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Understanding Custer’s Defeat at Little Big Horn

by Jennifer McIntyre published 2021/06/24 11:37:00 GMT-5
Understanding Custer’s Defeat at Little Big Horn

Since Lieutenant Colonel George Armstrong Custer’s death at the Battle of the Little Big Horn on 25 June 1876, scholars and laypeople—as well as Custerphiles and Custerphobes—have debated what led to the Lakotas’ and Cheyennes’ victory over this officer. Countless reasons have emerged from these arguments.

Some believe that Custer’s decision to split up his Seventh U.S. Cavalry Regiment in the face of a larger, well-armed enemy put him in a precarious position. Many also point to his failure to gather proper intelligence on the size of the Indian forces. Others have argued that the Indians were highly motivated to defend their home turf and their way of life or that they had momentum after their success at the Battle of the Rosebud on 17 June 1876.

Twelve years earlier during the Civil War, Custer found himself in a similar situation at the Battle of Trevilian Station in Virginia. On 11 June 1864, rebel forces almost surrounded Custer and his horsemen, yet he survived what historians often refer to as “Custer’s First Last Stand” after Major General Philip H. Sheridan came to his aid. Having overcome this earlier challenge, one question remains: why did Custer fail to survive his second last stand on those Montana bluffs in 1876?

Based on forty years of research, which informed my recently published book, George Armstrong Custer: A Military Life, I have noted several other possibilities. First, Custer was aware of pending court-martial charges against Colonel Joseph J. Reynolds. At the Battle of the Powder River on 17 March 1876, Reynolds, an officer with decades of experience, routed his foe early on but then hastily withdrew, allowing the American Indians to retake their village. His poor performance led his superior, Brigadier General George Crook, to file a series of charges against him. The court-martial found him guilty on three counts in January 1877. The next June, Reynolds retired.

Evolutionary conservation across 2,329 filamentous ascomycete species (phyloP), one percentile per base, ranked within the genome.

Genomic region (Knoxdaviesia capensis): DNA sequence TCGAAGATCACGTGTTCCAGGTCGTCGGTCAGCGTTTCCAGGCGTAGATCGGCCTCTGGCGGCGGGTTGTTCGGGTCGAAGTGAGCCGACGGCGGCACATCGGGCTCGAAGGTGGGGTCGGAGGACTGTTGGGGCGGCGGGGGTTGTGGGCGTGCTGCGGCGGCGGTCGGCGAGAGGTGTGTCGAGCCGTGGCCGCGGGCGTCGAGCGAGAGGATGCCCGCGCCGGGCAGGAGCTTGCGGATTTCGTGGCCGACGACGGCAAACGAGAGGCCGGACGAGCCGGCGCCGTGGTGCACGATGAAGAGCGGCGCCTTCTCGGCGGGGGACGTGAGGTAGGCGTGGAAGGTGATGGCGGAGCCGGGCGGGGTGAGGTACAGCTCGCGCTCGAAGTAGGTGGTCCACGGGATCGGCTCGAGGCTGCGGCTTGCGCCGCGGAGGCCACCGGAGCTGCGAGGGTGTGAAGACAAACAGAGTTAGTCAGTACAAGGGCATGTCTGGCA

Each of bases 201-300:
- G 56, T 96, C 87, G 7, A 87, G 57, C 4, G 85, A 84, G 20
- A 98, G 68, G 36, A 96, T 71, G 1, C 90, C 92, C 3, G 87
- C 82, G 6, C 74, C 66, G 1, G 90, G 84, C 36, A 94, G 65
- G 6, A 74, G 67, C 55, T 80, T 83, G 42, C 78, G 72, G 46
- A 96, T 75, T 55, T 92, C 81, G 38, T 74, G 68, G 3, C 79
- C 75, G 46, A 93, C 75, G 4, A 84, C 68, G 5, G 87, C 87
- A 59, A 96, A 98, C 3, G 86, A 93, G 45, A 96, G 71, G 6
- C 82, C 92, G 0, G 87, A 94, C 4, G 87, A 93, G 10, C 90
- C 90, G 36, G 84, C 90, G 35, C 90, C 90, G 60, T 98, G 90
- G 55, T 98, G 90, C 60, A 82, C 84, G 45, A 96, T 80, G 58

Reynolds’s experience may have adversely influenced Custer in one way. Throughout his career, Custer completed every assignment he received from his commander, now General Philip Sheridan. In 1868, Sheridan had recalled Custer after a previous suspension, telling him that he could now “smoke a cigar in peace once more as Custer had never failed him.” Although warned about the great number of enemy warriors he might face that June day, Custer advanced without hesitation. He never would have told Sheridan that he decided not to attack because he feared facing powerful opposition.

Custer was known for his strong-minded approach to combat as well. According to his aide Lieutenant Edward Granger, Custer remained calm while making bold decisions during his predicament at Trevilian Station. His Civil War record is full of instances where he charged or otherwise engaged the enemy when others would have held back. At Little Big Horn, the Seventh Cavalry’s actions strongly suggest that Custer remained in active command until the end.

Finally, even in 1876, Custer seemed fearless. Nearly every soldier shows fear when the guns are firing. Custer was clearly an exception. As a young Union general, Custer was often impulsive, impatient, and overly passionate in his duties, but he demonstrated quick thinking and courage. One of his Civil War superiors, Major General Alfred Pleasonton, summarized Custer’s actions during the conflict in an 1880 newspaper interview. Pleasonton recalled the young Custer as “a splendid horseman, fearless, graceful and dashing.” On the battlefield, Custer seemed to hold no fear of death.

No matter the reason behind his defeat, Custer undoubtedly fought that day until he had exhausted his options. Although most remembered for his death, Custer’s life reflects the aggression and fearlessness that contributed to his demise on 25 June 1876.

—Sandy Barnard


CAPTIONS: (Custer photo, credit: Little Bighorn Battlefield National Monument, National Park Service), Though remembered for his flowing blond locks, Custer cut his hair short before departing for Montana in 1876.; (Graves photo, credit: Library of Congress), within a decade of Custer’s defeat, the U.S. War Department erected a granite monument to the Seventh U.S. Cavalry Regiment and headstones marking where the men fell during the battle.